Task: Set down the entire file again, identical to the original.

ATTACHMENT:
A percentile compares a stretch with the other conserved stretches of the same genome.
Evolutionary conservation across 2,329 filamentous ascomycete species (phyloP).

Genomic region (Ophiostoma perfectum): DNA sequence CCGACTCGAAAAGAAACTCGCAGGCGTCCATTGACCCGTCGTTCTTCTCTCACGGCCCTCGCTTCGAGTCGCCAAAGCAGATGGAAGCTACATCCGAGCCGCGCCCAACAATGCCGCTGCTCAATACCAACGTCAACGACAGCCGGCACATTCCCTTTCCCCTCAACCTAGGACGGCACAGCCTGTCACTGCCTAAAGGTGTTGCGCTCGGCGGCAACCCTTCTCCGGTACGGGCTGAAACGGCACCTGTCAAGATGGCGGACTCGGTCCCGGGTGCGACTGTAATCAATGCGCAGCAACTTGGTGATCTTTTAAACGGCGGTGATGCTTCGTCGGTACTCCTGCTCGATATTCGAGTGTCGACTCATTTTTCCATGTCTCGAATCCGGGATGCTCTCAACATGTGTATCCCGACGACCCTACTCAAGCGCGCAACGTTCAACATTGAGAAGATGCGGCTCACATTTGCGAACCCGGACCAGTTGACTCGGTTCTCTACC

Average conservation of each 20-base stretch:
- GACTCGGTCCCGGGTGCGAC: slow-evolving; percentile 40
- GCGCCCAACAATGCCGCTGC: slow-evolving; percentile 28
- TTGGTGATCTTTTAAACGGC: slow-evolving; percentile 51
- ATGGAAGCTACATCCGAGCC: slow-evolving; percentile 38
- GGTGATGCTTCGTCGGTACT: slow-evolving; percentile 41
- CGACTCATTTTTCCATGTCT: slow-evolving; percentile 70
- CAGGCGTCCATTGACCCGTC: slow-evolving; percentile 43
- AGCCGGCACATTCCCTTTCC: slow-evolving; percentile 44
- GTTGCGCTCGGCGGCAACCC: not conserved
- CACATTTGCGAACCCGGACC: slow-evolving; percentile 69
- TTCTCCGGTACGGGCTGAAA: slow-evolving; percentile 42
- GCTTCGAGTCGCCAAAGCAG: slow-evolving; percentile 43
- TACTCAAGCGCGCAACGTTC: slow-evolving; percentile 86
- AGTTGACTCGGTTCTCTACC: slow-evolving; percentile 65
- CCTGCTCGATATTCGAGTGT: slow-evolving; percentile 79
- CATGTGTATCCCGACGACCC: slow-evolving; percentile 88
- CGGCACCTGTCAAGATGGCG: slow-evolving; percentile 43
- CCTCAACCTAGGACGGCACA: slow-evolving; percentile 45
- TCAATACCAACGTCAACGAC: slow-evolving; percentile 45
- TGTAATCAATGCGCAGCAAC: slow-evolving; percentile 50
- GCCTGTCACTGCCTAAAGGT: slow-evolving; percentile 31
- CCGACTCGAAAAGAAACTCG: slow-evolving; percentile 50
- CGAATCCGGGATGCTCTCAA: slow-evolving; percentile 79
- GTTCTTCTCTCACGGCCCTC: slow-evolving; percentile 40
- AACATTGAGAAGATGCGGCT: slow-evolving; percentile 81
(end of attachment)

A percentile compares a stretch with the other conserved stretches of the same genome.
Evolutionary conservation across 2,329 filamentous ascomycete species (phyloP).

Genomic region (Ophiostoma perfectum): DNA sequence CCGACTCGAAAAGAAACTCGCAGGCGTCCATTGACCCGTCGTTCTTCTCTCACGGCCCTCGCTTCGAGTCGCCAAAGCAGATGGAAGCTACATCCGAGCCGCGCCCAACAATGCCGCTGCTCAATACCAACGTCAACGACAGCCGGCACATTCCCTTTCCCCTCAACCTAGGACGGCACAGCCTGTCACTGCCTAAAGGTGTTGCGCTCGGCGGCAACCCTTCTCCGGTACGGGCTGAAACGGCACCTGTCAAGATGGCGGACTCGGTCCCGGGTGCGACTGTAATCAATGCGCAGCAACTTGGTGATCTTTTAAACGGCGGTGATGCTTCGTCGGTACTCCTGCTCGATATTCGAGTGTCGACTCATTTTTCCATGTCTCGAATCCGGGATGCTCTCAACATGTGTATCCCGACGACCCTACTCAAGCGCGCAACGTTCAACATTGAGAAGATGCGGCTCACATTTGCGAACCCGGACCAGTTGACTCGGTTCTCTACC

Average conservation of each 20-base stretch:
- GACTCGGTCCCGGGTGCGAC: slow-evolving; percentile 40
- GCGCCCAACAATGCCGCTGC: slow-evolving; percentile 28
- TTGGTGATCTTTTAAACGGC: slow-evolving; percentile 51
- ATGGAAGCTACATCCGAGCC: slow-evolving; percentile 38
- GGTGATGCTTCGTCGGTACT: slow-evolving; percentile 41
- CGACTCATTTTTCCATGTCT: slow-evolving; percentile 70
- CAGGCGTCCATTGACCCGTC: slow-evolving; percentile 43
- AGCCGGCACATTCCCTTTCC: slow-evolving; percentile 44
- GTTGCGCTCGGCGGCAACCC: not conserved
- CACATTTGCGAACCCGGACC: slow-evolving; percentile 69
- TTCTCCGGTACGGGCTGAAA: slow-evolving; percentile 42
- GCTTCGAGTCGCCAAAGCAG: slow-evolving; percentile 43
- TACTCAAGCGCGCAACGTTC: slow-evolving; percentile 86
- AGTTGACTCGGTTCTCTACC: slow-evolving; percentile 65
- CCTGCTCGATATTCGAGTGT: slow-evolving; percentile 79
- CATGTGTATCCCGACGACCC: slow-evolving; percentile 88
- CGGCACCTGTCAAGATGGCG: slow-evolving; percentile 43
- CCTCAACCTAGGACGGCACA: slow-evolving; percentile 45
- TCAATACCAACGTCAACGAC: slow-evolving; percentile 45
- TGTAATCAATGCGCAGCAAC: slow-evolving; percentile 50
- GCCTGTCACTGCCTAAAGGT: slow-evolving; percentile 31
- CCGACTCGAAAAGAAACTCG: slow-evolving; percentile 50
- CGAATCCGGGATGCTCTCAA: slow-evolving; percentile 79
- GTTCTTCTCTCACGGCCCTC: slow-evolving; percentile 40
- AACATTGAGAAGATGCGGCT: slow-evolving; percentile 81